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Purchasing school supplies can be a large financial burden for low-income families, but the EER program and Jefferson City Commission on Human Relations hope to ease this burden while encouraging student interaction.

The commission announced Friday it plans to partner with EER — enrichment, exploration and research — to host a fundraiser for school supplies for incoming kindergarteners at Southwest Early Childhood Center.

EER is a gifted elementary and middle school program housed at SWECC that serves children living in the Jefferson City Public Schools district who qualify for the program.

For the fundraiser, the Jefferson City Public Schools culinary arts program would make and cater in food, which the commission said it would pay for. The public could purchase tickets, and EER students would serve the food and wait on tables.

All proceeds and tips would go to the EER kindergarten kickstart program, commissioner Jane Barnes said.

“It’s imperative that we make these preschool-aged children feel supported and find value in their education and feel invested in their educational process that they’re starting,” she said.

The kindergarten kickstart program would not only help economically disadvantaged students receive school supplies, EER elementary teacher Gregory Medlin told the commission last month, but EER students also would have an opportunity to interact with people from different backgrounds.

The majority of preschoolers at SWECC qualify for free and reduced-price lunch, Medlin said last month.

EER students would pack backpacks with school supplies, write letters of encouragement and provide the backpacks to graduating SWECC preschool children as part of the program.

“I think due to the makeup of that part of the school — 80 percent are economically disadvantaged — I think we owe it to them because the product where they come from doesn’t mean they’re not smart,” commission chair Mitchell Woodrum said. “They have all of the potential in the world, and to give them a leg up and feel confident when going to school with a backpack and the school supplies they need I think is a great start.”

The estimated cost for school supplies per child is about $50, Barnes said. SWECC currently serves 195 preschoolers, said Ryan Burns, Jefferson City Public Schools communication director.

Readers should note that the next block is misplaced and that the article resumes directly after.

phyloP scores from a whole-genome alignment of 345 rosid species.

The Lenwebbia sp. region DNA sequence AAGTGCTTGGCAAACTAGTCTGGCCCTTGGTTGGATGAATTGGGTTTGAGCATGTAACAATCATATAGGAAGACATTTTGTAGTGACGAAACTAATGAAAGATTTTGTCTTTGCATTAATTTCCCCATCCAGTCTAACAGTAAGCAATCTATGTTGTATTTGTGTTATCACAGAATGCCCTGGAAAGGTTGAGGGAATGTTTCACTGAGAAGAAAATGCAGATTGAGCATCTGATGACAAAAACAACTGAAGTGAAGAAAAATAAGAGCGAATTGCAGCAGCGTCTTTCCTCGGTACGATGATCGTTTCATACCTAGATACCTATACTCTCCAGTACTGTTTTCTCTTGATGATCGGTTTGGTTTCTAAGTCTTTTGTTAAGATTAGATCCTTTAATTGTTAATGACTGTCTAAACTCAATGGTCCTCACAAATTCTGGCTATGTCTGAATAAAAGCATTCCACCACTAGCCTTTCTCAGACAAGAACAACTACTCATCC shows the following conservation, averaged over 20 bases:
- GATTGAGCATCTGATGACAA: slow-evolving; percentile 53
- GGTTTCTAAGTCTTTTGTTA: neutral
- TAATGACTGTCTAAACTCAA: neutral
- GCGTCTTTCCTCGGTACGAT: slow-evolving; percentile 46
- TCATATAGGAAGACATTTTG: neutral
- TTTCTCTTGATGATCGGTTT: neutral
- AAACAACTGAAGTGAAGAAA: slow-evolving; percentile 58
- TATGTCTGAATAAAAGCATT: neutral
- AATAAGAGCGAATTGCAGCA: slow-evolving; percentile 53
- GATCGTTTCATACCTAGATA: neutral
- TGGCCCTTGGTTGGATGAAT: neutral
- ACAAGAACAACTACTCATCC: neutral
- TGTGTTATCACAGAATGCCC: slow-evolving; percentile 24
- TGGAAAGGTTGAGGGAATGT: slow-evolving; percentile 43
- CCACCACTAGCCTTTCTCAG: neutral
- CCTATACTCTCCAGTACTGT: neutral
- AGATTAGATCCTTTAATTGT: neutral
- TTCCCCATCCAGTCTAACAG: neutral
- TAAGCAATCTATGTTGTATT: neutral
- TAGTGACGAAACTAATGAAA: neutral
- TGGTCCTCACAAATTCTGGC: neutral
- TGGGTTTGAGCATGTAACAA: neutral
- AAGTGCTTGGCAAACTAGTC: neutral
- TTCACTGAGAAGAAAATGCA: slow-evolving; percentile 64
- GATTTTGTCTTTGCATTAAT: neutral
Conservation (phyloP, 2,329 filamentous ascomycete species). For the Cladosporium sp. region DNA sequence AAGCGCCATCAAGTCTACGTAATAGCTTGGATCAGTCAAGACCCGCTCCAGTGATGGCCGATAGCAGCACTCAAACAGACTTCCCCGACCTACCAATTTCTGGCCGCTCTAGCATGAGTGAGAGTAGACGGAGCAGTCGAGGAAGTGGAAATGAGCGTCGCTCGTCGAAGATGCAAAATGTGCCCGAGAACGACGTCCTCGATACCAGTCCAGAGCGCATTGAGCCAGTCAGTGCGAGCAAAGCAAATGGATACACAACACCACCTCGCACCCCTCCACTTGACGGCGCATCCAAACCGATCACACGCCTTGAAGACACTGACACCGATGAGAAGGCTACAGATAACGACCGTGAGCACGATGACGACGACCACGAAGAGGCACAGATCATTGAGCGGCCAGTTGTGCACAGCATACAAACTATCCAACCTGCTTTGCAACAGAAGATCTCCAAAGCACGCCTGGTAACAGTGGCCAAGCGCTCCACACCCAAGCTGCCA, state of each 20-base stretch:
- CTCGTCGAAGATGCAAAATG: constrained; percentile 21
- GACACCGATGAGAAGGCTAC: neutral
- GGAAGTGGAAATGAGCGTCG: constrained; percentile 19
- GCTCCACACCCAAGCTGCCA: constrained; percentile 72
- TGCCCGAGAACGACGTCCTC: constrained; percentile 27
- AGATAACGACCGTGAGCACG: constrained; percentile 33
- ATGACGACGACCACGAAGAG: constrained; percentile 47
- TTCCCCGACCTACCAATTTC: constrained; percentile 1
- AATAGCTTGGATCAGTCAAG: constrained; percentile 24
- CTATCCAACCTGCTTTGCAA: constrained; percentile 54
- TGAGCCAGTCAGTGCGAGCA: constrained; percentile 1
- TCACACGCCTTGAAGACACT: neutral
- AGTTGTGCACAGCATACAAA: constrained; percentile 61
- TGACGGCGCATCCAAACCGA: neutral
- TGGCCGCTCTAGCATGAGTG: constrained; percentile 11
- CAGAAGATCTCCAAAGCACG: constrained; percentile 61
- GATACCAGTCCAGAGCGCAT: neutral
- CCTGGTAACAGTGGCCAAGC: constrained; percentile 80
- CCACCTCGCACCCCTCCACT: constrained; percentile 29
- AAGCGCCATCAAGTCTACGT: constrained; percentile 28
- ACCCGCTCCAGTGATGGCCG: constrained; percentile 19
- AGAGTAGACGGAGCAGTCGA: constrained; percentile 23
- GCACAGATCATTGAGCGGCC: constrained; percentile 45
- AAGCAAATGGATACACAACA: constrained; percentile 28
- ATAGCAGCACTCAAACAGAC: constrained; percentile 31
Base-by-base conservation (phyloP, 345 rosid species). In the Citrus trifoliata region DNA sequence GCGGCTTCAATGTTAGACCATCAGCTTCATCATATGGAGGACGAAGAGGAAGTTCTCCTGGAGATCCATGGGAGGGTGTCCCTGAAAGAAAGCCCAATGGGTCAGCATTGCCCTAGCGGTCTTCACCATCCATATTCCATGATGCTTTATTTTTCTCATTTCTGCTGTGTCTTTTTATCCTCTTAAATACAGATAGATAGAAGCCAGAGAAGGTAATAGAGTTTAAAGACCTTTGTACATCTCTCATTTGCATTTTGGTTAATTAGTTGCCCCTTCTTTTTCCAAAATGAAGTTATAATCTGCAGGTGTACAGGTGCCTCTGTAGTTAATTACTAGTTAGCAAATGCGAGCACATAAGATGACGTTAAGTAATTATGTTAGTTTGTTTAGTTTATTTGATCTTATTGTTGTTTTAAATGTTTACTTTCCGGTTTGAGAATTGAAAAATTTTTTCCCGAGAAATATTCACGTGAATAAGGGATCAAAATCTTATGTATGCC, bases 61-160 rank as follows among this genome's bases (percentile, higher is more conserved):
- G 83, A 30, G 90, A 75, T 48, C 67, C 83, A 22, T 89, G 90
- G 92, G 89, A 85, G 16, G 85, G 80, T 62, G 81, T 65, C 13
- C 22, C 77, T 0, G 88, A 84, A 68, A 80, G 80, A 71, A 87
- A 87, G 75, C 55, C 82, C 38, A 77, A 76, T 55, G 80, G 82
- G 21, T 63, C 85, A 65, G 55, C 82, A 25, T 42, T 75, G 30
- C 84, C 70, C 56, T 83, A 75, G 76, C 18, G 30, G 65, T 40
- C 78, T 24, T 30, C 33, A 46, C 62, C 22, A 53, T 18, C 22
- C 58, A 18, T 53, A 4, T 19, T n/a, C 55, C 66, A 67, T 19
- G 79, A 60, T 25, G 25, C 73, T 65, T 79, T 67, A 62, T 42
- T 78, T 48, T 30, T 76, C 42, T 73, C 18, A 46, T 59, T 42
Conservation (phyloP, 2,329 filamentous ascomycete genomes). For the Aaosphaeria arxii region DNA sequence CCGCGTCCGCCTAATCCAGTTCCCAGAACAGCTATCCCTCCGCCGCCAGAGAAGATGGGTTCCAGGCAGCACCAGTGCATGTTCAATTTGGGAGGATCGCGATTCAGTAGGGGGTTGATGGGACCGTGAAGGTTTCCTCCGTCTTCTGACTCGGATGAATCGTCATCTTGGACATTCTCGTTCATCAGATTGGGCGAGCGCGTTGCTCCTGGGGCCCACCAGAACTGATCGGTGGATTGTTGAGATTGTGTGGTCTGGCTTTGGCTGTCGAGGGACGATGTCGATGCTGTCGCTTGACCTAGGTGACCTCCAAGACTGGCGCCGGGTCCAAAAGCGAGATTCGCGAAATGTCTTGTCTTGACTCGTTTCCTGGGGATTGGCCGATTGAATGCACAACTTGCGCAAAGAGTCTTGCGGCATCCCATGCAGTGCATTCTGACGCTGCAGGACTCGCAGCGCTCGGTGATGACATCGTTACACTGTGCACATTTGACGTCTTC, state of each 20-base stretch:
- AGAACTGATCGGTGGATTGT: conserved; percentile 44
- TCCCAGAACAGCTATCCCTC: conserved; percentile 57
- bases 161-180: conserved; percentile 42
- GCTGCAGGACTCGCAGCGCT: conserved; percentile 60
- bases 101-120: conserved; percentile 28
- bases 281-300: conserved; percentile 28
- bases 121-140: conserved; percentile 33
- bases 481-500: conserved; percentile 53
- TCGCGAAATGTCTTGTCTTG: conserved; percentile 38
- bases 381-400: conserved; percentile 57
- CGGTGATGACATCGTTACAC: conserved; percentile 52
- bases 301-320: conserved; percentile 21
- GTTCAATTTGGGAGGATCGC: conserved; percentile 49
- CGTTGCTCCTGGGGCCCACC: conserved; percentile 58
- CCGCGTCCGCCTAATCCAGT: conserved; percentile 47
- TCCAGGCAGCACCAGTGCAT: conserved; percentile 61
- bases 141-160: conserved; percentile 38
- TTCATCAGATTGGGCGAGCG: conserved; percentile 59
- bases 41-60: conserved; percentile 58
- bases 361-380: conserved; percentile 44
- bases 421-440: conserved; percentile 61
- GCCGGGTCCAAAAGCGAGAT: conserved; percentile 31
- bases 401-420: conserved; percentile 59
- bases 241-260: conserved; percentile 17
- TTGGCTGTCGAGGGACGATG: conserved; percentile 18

While ticket prices have not been finalized, Woodrum said, they would be similar to the price of school lunches.

A date has not been set for the fundraiser, but it most likely will be in the spring, Barnes said.

The commission hopes EER will encourage relationship-building between the program and SWECC through things like tutoring and reading sessions.

The commission is also looking to partner on other projects. It plans to contact Lincoln University’s Student Government Association about partnering on voter registration events.

“Getting students at Lincoln involved in their community and giving them a voice and (educating them on) why voting is so important and why doing research on a candidate you’re voting for is important is a great thing,” Woodrum said. “Voting is such a simple thing you can do to make a big difference in the community — voting for people who represent you in a community so they can vote for and push things that are important for you.”

The commission also plans to contact organizers of the Cole County Youth Day to discuss hosting a second event. The third annual Cole County Youth Day was held last week, and about 25 youth attended.

Youths said issues they faced in their schools and communities included racism, bullying, intolerance and anxiety. They suggested the community hold more youth events to give students a chance to voice their concerns and suggestions.

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